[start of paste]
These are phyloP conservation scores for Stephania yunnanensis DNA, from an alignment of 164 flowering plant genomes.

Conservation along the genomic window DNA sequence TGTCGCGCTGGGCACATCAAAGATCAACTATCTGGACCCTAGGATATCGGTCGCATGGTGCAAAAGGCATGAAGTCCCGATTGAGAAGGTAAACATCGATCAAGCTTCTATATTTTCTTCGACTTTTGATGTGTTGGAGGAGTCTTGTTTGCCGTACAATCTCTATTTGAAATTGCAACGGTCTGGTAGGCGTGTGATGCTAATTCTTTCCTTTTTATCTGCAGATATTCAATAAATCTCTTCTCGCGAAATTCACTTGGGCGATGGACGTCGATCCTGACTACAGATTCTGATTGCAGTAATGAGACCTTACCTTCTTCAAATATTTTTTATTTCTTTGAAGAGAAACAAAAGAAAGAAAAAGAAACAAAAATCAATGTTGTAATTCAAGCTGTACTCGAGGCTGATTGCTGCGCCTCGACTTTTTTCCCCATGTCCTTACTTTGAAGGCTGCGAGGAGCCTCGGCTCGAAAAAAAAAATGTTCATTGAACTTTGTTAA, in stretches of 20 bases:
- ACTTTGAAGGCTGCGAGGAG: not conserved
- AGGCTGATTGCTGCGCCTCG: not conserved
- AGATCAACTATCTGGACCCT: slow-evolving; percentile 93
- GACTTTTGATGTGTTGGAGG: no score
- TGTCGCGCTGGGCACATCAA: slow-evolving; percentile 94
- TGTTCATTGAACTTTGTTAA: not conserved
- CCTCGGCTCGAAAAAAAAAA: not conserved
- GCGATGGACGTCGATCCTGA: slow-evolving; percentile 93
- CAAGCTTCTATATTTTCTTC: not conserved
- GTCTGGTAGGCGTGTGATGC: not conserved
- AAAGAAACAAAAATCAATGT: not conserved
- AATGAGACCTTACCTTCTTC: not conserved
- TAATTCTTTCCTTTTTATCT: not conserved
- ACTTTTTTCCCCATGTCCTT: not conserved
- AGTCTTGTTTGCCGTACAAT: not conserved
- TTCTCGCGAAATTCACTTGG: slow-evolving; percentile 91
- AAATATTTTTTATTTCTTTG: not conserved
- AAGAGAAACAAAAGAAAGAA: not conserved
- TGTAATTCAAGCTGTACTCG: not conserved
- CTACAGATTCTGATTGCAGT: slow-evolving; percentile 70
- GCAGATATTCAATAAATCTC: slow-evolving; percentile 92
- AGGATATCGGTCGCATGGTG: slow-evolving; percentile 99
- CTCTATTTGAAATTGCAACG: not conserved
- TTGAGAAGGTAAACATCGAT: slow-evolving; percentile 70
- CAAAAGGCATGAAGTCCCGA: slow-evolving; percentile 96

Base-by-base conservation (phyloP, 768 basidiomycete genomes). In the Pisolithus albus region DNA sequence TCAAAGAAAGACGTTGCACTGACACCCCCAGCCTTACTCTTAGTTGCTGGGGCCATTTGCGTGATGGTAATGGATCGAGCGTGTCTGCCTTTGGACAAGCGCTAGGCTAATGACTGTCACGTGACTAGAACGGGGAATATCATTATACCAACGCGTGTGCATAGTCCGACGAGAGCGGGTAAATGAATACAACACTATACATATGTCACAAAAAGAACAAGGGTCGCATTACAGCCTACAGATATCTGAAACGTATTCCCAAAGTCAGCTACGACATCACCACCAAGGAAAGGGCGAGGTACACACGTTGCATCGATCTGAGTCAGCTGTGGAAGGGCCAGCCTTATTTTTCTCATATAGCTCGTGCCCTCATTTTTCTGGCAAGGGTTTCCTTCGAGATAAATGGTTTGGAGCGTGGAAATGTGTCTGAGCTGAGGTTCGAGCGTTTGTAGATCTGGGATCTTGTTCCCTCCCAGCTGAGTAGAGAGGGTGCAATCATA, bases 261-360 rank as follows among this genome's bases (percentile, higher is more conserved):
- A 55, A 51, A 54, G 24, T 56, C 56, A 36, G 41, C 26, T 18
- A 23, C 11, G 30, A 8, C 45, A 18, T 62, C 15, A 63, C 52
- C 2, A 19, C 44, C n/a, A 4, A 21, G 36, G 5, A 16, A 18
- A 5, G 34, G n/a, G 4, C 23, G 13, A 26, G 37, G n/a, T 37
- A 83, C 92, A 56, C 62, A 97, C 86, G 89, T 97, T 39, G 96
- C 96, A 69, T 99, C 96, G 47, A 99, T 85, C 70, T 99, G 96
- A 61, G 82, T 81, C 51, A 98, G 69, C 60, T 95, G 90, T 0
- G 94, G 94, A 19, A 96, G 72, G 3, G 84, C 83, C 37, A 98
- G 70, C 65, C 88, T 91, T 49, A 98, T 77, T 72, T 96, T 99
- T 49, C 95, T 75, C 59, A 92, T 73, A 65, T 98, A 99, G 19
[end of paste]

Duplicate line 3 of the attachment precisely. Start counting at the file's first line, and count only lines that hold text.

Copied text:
- ACTTTGAAGGCTGCGAGGAG: not conserved